Half of Scots don’t think the UK will exist in its current form in five years’ time

New data from Ipsos MORI shows that people in Scotland are less confident that the UK will continue to exist in its present form in the medium term than people in Britain overall are.

The author(s)

  • Emily Gray Managing Director, Ipsos MORI Scotland
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Key findings:

  • 75% of Scottish adults think the UK will exist in its current form in one year’s time, compared with 72% of adults in Britain overall.
  • But more Scots think the UK won’t exist in its current form in five years’ time than think it will, with 39% saying it will and 48% that it won’t. This contrasts with the picture across Britain, where people are split on whether the UK will exist in its current form over that time period, with 42% saying it will and 44% that it won’t.
  • Just three in ten of the Scottish public think the UK will exist in its current form in ten years’ time, with 28% saying this, similar to the figure for the British public overall (29%). And a quarter (24%) think it will exist in its current form in twenty years’ time – compared with 27% of the British public overall.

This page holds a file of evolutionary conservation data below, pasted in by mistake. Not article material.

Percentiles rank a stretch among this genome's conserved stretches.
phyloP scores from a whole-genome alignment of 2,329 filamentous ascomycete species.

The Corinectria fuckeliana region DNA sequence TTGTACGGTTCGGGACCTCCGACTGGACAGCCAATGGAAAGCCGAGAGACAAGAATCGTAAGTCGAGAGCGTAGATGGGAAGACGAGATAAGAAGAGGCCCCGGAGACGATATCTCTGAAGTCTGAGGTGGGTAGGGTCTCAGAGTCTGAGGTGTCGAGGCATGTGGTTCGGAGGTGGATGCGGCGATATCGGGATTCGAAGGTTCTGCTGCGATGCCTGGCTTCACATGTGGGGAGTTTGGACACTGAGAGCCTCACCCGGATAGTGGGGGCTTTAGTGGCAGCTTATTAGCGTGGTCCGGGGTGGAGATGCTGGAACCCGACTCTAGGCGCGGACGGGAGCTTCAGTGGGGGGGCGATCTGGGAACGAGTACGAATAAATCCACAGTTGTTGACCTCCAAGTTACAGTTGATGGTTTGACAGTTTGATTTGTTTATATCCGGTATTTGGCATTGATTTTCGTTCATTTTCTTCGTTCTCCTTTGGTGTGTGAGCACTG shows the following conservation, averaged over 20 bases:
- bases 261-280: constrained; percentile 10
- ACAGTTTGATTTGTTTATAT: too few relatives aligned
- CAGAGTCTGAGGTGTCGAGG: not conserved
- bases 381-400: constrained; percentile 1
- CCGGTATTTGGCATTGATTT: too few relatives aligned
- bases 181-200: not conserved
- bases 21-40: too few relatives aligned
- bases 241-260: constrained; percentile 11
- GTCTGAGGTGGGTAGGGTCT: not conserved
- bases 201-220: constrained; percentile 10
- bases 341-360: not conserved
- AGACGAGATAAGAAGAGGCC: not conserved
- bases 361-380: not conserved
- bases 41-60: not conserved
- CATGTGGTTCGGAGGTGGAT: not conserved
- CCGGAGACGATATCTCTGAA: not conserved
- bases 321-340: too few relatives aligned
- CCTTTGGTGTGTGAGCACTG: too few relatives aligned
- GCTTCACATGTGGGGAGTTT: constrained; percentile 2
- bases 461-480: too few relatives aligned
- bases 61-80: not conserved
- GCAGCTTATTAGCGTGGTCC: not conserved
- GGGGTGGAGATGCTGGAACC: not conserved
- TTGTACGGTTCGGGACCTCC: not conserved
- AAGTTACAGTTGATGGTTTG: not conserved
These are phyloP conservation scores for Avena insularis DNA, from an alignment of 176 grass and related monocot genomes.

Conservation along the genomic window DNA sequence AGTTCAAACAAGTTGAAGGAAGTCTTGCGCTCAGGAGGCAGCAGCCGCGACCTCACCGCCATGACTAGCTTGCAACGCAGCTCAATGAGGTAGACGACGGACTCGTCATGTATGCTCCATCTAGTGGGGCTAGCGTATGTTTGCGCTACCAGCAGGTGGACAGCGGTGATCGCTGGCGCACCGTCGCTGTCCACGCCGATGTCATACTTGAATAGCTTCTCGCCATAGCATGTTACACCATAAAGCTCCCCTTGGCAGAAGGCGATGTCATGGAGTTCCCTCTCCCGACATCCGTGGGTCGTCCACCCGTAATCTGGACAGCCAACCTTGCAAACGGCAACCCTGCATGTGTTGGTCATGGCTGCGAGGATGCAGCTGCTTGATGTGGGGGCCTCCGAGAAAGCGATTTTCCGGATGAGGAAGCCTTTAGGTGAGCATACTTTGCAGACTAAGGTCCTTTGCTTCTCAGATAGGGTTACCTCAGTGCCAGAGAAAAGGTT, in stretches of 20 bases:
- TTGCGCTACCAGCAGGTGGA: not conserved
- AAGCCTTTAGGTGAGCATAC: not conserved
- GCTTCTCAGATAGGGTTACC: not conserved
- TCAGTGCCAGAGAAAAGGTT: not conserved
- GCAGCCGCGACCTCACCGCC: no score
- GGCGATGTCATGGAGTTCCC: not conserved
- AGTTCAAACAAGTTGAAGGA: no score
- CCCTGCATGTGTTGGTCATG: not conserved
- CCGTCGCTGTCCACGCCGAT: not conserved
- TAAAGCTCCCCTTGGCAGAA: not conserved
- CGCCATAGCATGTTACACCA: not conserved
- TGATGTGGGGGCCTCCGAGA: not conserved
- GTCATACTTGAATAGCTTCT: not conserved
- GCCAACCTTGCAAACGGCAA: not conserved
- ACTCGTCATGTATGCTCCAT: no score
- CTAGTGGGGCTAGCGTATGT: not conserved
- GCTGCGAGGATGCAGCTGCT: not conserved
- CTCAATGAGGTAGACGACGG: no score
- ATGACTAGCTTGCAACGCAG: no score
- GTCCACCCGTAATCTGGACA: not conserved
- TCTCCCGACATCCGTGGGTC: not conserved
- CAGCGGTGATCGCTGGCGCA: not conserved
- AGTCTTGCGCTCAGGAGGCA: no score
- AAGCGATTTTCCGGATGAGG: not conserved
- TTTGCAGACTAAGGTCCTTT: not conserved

• SNP supporters are the most confident that the UK will not continue to exist, with 79% saying it won’t exist in five years’ time. In contrast, Conservative supporters are more confident the UK will continue to exist, with 73% saying it will exist in five years’ time.

The Future of the United Kingdom - Ipsos MORI Scotland Survey

The Future of the United Kingdom by Party Support - Ipsos MORI Scotland Survey

Emily Gray, Managing Director of Ipsos MORI Scotland, said:

While most Scots expect the UK still to exist in the short term – despite Nicola Sturgeon’s stated timeframe of 2020 for a second referendum – they are less confident about the Union’s prospects in the next five years. The Holyrood elections in 2021 look set to be a key turning point in the future of the Union; if pro-independence parties win a majority in the Scottish Parliament, it will make it much more difficult for the Conservative government to refuse a second referendum on independence. For Boris Johnson, who has pledged ‘unwavering commitment’ to the Union, the Scottish public’s sobering forecast for the UK’s medium-term future should be cause for concern.

Technical note

  • Ipsos MORI interviewed a representative sample of 1,046 adults aged 16+ across Scotland.
  • Interviews were conducted by telephone 19th – 25th November 2019.  
  • Data are weighted to the profile of the population.
  • Where results do not sum to 100%, this may be due to computer rounding, multiple responses, or the exclusion of “don’t know” categories.

 

The author(s)

  • Emily Gray Managing Director, Ipsos MORI Scotland

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